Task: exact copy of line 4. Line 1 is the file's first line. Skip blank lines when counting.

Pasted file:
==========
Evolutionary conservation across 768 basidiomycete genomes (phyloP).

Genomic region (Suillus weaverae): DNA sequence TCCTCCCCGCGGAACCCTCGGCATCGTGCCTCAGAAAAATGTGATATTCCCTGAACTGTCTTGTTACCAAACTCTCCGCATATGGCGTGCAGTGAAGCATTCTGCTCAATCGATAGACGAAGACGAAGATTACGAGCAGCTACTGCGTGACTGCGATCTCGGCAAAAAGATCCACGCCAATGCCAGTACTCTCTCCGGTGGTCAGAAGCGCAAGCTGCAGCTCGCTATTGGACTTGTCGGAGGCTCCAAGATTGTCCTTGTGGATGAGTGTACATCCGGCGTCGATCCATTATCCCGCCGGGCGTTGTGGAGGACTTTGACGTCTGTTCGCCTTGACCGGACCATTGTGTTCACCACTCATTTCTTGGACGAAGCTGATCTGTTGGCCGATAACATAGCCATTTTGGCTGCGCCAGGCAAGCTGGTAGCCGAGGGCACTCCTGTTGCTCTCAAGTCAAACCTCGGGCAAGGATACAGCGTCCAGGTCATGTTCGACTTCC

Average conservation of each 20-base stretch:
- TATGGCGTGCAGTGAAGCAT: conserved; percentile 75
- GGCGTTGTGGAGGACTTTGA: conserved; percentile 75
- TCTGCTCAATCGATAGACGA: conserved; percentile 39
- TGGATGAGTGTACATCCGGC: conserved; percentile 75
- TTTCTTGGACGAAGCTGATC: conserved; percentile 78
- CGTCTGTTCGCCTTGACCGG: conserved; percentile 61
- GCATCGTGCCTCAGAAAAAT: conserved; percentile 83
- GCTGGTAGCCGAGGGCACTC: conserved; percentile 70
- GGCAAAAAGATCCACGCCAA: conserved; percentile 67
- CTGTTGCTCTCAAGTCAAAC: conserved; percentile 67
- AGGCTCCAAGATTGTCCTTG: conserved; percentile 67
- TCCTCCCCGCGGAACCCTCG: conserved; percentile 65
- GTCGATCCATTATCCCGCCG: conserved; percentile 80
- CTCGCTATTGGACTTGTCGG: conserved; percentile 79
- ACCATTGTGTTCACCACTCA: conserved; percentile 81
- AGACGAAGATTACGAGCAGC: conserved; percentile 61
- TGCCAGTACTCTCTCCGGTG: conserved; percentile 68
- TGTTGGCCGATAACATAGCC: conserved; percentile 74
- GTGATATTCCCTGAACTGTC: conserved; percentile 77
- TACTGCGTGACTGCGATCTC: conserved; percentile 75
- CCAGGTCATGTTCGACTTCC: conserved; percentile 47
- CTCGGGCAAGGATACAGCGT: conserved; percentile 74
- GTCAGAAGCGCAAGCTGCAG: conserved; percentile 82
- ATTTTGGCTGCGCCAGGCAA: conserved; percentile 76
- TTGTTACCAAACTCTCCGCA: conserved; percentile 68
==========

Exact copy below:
- TATGGCGTGCAGTGAAGCAT: conserved; percentile 75